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This week’s TV: Netflix to offer ad tier, ‘Only Murders’ returns, and a Chris Pratt action series

"Only Murders in the Building" returns for season two Tuesday with (from left) Martin Short, Selena Gomez, and Steve Martin.Craig Blankenhorn/HULU

Your TV GPS, Globe TV critic Matthew Gilbert’s look at the week ahead in television, appears every Monday morning on BostonGlobe.com. Today’s column covers June 27-July 3.

It’s official: By the end of the year, Netflix is going to add a cheaper subscription tier option that will include ads. Last week at, ahem, the Cannes Lions advertising festival, co-CEO Ted Sarandos explained the decision, which comes after disappointing financial numbers and a drop in subscribers for the first time in a decade.

“We’ve left a big customer segment off the table, which is people who say: ‘Hey, Netflix is too expensive for me and I don’t mind advertising.’ We [are] adding an ad tier; we’re not adding ads to Netflix as you know it today. We’re adding an ad tier for folks who say, ‘Hey, I want a lower price and I’ll watch ads.’ ”


So the ad option is for you, not for Netflix, which lost 200,000 subscribers in the first three months of 2022, and whose stock price has plunged this year. The price for the new tier has not been announced. Currently, these are the Netflix price options per month: Basic, $9.99 (one screen, no HD); Standard, $15.49 (two screens); and Premium, $19.99 (four screens).

The streaming service has long been resistant to ads, and, in a way, it was part of the ad-free revolution started by pay-cable TV. Netflix is not alone, by the way, in offering add tiers — Hulu and HBO Max already do, and Disney+ announced that it, too, will offer the option later this year.

Would you pay for a Netflix sub that includes ads?


1. This week, PBS is taking a close look at mental illness and young people, a topic that isn’t talked about enough, and a problem that is often endured in isolation. “Hiding in Plain Sight: Youth Mental Illness” is a two-part, four-hour series that hears from more than 20 young Americans about their experiences with stigma, discrimination, silence, and, ultimately, hope. (Here’s the trailer.) It also looks into the parents, teachers, friends, and health-care providers in their lives. It airs Monday and Tuesday at 9 p.m. on GBH 2.


2. There are two notable returning shows this week. Hulu’s “Only Murders in the Building” is back for a second season on Tuesday, as the podcast team investigates the death of Bunny Folger, the Arconia’s board president. Guests will include Shirley MacLaine and Amy Schumer as a version of herself (she has taken over Sting’s apartment), as well as Cara Delevingne as Mabel’s love interest. Then, on Friday, Netflix is releasing the last two episodes of season four of “Stranger Things.” Map out some time: Episode eight is 85 minutes and the finale is nearly 2 1/2 hours.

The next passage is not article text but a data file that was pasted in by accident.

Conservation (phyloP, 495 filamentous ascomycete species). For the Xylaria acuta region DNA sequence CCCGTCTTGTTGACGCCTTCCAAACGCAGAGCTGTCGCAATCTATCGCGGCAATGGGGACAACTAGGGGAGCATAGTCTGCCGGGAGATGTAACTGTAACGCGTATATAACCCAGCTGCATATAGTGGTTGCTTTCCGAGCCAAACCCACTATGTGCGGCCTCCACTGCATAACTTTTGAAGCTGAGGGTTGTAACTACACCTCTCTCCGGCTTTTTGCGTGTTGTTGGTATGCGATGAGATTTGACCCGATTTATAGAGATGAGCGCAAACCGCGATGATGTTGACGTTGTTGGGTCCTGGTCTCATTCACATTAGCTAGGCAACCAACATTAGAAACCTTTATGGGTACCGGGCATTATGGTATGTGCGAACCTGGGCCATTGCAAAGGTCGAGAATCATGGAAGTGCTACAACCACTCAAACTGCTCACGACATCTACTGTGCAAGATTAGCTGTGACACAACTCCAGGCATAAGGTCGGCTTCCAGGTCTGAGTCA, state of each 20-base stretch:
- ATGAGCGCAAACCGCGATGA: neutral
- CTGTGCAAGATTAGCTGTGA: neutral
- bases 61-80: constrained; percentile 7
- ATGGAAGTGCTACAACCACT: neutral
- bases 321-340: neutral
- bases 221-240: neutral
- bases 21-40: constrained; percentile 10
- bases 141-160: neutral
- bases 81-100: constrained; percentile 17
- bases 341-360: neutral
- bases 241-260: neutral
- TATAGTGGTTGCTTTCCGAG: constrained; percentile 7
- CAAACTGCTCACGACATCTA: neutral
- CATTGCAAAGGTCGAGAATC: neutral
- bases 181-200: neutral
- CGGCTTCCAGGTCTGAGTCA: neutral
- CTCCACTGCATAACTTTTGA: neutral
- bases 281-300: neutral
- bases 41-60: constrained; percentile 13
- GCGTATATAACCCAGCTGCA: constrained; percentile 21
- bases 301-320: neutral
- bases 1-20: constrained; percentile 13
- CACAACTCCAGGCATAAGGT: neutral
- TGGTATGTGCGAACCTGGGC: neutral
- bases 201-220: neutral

3. Chris Pratt, action star, returns to TV with “The Terminal List,” an eight-episode Amazon series based on the Jack Carr novel. The story follows Pratt’s James Reece, a Navy SEAL who survives an ambush during a high-stakes covert mission. When he returns home to his family after the incident, he finds that he may still be in danger. Directed by Antoine Fuqua, the series also stars Taylor Kitsch, Constance Wu, Jeanne Tripplehorn, Riley Keough, and Jai Courtney. All eight episodes premiere Friday.


Kevin Hart produced the two-part A&E docuseries "The Right to Offend: The Black Comedy Revolution," which premieres Wednesday.Roger Kisby/Getty Images for Hartbeat LLC

4. Kevin Hart produced a two-part docuseries called “Right to Offend: The Black Comedy Revolution,” which premieres Wednesday at 9 p.m. on A&E and concludes Thursday at the same time. It’s about the evolution of Black comedy since the 1970s, and it features interviews with W. Kamau Bell, Wayne Brady, Michael Che, Tiffany Haddish, Steve Harvey, DL Hughley, Lil Rel Howery, Amber Ruffin, Sherri Shepherd, Kenan Thompson, Aisha Tyler, and Katt Williams. (Here’s the trailer.)

5. It’s not great, but it’s an opportunity to see some old friends — I mean TV characters. On Monday, “Downton Abbey: A New Era” heads over to Peacock, which also has the original series and the first “Downton” movie. Here’s the trailer, with guest stars Hugh Dancy, Laura Braddock, and Dominic West.


“Cristela Alonzo: Middle Classy” Her second stand-up special. Netflix, Tuesday

“We Hunt Together” Season two of the British crime series about odd-couple detectives. Showtime, Sunday, 7:30 p.m.

“Endangered” A documentary on journalists navigating a world where the fourth estate is seen as an enemy. HBO, Tuesday, 9 p.m.


“The Bear” A drama set in a Chicago restaurant starring Jeremy Allen White as the chef. Hulu

“Chloe” Social media plays a role in this compelling six-part British thriller. Amazon

“Loot” Maya Rudolph is a billionaire trying to do good in this workplace comedy. Apple TV+

“The Old Man” Jeff Bridges and John Lithgow shine in this thriller. FX, Hulu


“Queer as Folk” A reboot of the LGBTQ soap opera. Peacock

“Dark Winds” An atmospheric six-part mystery set in 1970s Navajo Nation. AMC, AMC+

“Girls5eva” In season two, the sweet spot between silliness and satire. Peacock

“Now and Then” A pulpy whodunit with lots of twists. Apple TV+

“The Time Traveler’s Wife” An unsatisfying adaptation of the novel. HBO

“Ten Percent” The British adaptation of “Call My Agent!” stays close to the original. AMC

“Conversations With Friends” A melodrama from the makers of “Normal People.” Hulu

“I Love That for You” Vanessa Bayer stars in this sendup of home shopping networks. Showtime

“The Staircase” Colin Firth stars in a stellar adaptation of the Michael Peterson case. HBO Max

“Gentleman Jack” Suranne Jones continues to shine in season two. HBO

Matthew Gilbert can be reached at matthew.gilbert@globe.com. Follow him on Twitter @MatthewGilbert.